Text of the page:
Los Angeles, CA asked in Collections and Communications Law for California

Q: When is it okay for the State of California to send out personal information to a unknown number in a text message ?

2 Lawyer Answers
Leon Bayer
Leon Bayer
  • Consumer Law Lawyer
  • Long Beach, CA
  • Licensed in California

A: Your question is simply too vague and too broad. You will get a better chance of a helpful answer by adding some specifics, such as what kind of info was sent, and who received it.

James L. Arrasmith
James L. Arrasmith pro label Lawyers, want to be a Justia Connect Pro too? Learn more ›
  • Collections Lawyer
  • Sacramento, CA
  • Licensed in California

A: Under California law, it is generally not permissible for state agencies to disclose personal information to third parties without the consent of the individual in question, unless there is a specific legal exception or requirement to do so.

In some cases, a state agency may be required to provide personal information to an individual in response to a public records request, or may be authorized to share information with certain third parties for law enforcement or other purposes.

However, if the State of California is sending personal information, such as social security numbers or financial information, to an unknown number in a text message, this could potentially be a violation of state and federal privacy laws.

If you believe that your personal information has been compromised or misused by a state agency, you may want to contact an attorney who specializes in privacy and data security issues. You may also want to file a complaint with the relevant state or federal agencies that oversee privacy and data security, such as the California Attorney General's Office or the Federal Trade Commission.

Here are some relevant California codes related to the disclosure of personal information:

California Civil Code Section 1798.24: Provides that state agencies may not disclose personal information to any third party unless there is a legal requirement or exception to do so.

California Civil Code Section 1798.80 et seq.: Known as the California Consumer Privacy Act (CCPA), this law regulates the collection, use, and disclosure of personal information by certain businesses that operate in California.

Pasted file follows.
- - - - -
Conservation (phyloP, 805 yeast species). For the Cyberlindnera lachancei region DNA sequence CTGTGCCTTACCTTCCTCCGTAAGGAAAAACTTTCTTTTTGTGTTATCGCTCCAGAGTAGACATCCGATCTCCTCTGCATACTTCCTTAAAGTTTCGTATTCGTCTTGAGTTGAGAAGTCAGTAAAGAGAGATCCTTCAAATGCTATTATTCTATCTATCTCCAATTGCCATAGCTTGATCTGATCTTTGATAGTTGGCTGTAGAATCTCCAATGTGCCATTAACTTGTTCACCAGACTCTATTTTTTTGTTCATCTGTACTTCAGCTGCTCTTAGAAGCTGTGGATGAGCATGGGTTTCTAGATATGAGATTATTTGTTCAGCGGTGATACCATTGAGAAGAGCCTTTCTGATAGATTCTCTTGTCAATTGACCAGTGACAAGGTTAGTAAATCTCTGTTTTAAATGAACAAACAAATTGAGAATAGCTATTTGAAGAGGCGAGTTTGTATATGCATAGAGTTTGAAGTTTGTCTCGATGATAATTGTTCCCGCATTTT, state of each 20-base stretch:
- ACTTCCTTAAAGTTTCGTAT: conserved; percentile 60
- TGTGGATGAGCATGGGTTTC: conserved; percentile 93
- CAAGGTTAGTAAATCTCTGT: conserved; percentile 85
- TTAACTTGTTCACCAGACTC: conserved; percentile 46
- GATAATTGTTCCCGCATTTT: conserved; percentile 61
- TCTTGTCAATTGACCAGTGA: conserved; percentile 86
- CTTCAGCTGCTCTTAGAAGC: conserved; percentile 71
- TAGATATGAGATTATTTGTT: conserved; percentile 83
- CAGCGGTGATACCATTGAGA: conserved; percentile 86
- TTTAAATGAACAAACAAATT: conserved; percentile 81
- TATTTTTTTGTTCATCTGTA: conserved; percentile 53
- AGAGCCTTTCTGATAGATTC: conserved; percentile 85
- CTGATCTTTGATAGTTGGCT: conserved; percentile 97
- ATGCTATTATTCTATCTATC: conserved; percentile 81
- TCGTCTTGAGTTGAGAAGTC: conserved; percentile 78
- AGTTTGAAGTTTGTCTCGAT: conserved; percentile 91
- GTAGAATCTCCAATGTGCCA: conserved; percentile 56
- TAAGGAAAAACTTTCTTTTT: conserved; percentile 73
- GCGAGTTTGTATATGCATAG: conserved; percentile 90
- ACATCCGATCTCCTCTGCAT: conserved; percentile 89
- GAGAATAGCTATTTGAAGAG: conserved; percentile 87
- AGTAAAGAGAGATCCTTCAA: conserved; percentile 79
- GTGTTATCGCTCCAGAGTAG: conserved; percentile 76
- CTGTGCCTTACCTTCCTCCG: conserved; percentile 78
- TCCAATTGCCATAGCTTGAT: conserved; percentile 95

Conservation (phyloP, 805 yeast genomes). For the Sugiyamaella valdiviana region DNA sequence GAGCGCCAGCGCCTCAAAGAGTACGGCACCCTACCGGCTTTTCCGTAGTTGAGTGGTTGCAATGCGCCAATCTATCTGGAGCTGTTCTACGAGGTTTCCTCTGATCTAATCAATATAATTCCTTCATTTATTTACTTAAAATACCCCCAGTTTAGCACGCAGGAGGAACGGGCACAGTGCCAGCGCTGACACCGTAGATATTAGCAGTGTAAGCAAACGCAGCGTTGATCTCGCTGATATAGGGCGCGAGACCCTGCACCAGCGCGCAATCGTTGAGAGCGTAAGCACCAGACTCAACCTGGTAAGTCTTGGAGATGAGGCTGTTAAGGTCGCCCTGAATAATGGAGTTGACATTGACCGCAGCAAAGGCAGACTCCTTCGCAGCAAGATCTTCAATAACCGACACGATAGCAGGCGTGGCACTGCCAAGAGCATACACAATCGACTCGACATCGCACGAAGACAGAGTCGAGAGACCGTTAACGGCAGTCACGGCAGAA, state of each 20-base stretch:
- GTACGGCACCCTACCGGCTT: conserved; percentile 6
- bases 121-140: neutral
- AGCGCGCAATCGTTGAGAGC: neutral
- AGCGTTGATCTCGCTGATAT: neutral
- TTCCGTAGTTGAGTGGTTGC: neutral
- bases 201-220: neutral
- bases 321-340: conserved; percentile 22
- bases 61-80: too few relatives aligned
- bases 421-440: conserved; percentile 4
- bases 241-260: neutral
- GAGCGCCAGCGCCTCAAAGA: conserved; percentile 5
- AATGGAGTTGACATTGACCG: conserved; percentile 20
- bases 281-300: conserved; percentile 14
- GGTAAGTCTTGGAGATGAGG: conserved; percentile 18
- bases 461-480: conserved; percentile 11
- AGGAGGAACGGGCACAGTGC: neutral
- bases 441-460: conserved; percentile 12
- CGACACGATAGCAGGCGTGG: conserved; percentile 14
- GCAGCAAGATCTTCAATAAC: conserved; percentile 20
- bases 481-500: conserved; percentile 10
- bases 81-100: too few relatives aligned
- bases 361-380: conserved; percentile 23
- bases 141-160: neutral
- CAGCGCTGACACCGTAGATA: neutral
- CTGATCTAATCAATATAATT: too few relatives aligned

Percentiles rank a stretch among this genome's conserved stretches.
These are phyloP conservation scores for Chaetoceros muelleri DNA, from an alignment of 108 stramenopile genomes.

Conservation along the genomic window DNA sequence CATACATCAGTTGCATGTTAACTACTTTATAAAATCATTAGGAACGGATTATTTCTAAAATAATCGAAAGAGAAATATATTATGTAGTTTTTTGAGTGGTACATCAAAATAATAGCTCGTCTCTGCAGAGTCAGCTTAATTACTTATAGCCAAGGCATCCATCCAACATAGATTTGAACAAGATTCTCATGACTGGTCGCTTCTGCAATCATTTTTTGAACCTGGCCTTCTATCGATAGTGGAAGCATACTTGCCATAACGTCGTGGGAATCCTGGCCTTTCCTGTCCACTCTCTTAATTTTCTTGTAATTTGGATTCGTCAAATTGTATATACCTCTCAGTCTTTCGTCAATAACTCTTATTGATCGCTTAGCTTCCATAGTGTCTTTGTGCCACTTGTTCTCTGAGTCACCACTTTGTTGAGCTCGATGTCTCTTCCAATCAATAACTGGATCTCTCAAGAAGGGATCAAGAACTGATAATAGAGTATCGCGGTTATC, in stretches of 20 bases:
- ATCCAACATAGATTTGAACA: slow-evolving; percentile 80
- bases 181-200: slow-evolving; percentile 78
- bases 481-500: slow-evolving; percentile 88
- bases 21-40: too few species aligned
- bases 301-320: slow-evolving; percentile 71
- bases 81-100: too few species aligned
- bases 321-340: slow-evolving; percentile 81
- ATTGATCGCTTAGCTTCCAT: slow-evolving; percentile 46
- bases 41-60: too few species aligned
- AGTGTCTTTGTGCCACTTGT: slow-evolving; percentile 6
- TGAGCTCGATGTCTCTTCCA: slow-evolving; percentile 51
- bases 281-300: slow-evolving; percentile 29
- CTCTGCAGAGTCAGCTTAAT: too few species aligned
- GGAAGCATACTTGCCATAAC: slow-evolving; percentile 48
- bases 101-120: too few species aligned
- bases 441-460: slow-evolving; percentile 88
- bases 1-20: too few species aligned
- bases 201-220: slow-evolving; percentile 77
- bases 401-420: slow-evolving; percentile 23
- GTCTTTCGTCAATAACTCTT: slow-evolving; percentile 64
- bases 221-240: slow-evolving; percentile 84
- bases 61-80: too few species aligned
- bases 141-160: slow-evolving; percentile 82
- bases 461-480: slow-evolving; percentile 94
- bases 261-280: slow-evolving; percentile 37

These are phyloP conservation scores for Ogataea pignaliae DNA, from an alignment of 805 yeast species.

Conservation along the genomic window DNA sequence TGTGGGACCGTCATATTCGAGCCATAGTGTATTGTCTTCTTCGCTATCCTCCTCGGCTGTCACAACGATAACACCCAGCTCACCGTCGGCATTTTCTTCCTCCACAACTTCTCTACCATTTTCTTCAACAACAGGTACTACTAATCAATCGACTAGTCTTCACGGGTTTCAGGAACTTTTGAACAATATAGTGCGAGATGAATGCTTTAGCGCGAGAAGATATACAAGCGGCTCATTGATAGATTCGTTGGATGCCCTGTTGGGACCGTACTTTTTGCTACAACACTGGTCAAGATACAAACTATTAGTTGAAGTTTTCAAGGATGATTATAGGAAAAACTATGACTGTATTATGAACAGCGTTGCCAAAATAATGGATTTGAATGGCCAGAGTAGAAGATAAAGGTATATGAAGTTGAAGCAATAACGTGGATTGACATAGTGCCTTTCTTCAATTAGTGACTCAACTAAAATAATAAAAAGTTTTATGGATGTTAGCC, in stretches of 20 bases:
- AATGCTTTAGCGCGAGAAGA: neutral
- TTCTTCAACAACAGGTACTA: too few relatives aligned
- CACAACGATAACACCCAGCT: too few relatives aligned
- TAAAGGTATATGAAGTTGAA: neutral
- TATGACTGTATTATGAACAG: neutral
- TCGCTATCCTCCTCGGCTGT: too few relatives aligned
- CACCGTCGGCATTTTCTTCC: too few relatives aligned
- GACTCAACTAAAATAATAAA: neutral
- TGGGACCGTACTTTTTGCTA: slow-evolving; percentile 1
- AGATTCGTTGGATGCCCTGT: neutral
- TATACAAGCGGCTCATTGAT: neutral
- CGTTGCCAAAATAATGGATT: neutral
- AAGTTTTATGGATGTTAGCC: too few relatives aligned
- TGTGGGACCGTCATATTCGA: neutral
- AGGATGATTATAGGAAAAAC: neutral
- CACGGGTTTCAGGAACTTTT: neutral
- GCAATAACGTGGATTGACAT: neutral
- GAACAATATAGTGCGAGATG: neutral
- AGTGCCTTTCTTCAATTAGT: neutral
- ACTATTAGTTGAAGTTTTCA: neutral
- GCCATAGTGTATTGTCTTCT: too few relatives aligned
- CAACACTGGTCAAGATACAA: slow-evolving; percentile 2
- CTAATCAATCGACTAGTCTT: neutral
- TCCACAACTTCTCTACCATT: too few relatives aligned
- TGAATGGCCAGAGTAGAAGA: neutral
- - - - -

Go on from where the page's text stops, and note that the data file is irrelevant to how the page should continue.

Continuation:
California Government Code Section 6250 et seq.: Known as the California Public Records Act (CPRA), this law provides that government records are generally available for public inspection and requires state and local agencies to provide access to public records upon request.

California Penal Code Section 530.5: Makes it a crime for a person or entity to obtain, retain, or use personal identifying information of another person without that person's consent.

Here are links to the relevant California codes:

California Civil Code Section 1798.24: https://leginfo.legislature.ca.gov/faces/codes_displaySection.xhtml?lawCode=CIV&sectionNum=1798.24.

California Civil Code Section 1798.80 et seq. (CCPA): https://leginfo.legislature.ca.gov/faces/codes_displayText.xhtml?lawCode=CIV&division=3.&title=1.81.5.&part=4.&chapter=&article=.

California Government Code Section 6250 et seq. (CPRA): https://leginfo.legislature.ca.gov/faces/codes_displayText.xhtml?lawCode=GOV&division=7.&title=1.&part=&chapter=3.5.&article=.

California Penal Code Section 530.5: https://leginfo.legislature.ca.gov/faces/codes_displaySection.xhtml?lawCode=PEN&sectionNum=530.5.

It's important to note that these codes are provided for informational purposes only and do not constitute legal advice. The application of these laws to any particular situation will depend on the specific facts and circumstances involved. If you have specific legal questions or concerns, it is recommended that you consult with an attorney who can provide guidance based on your specific circumstances.

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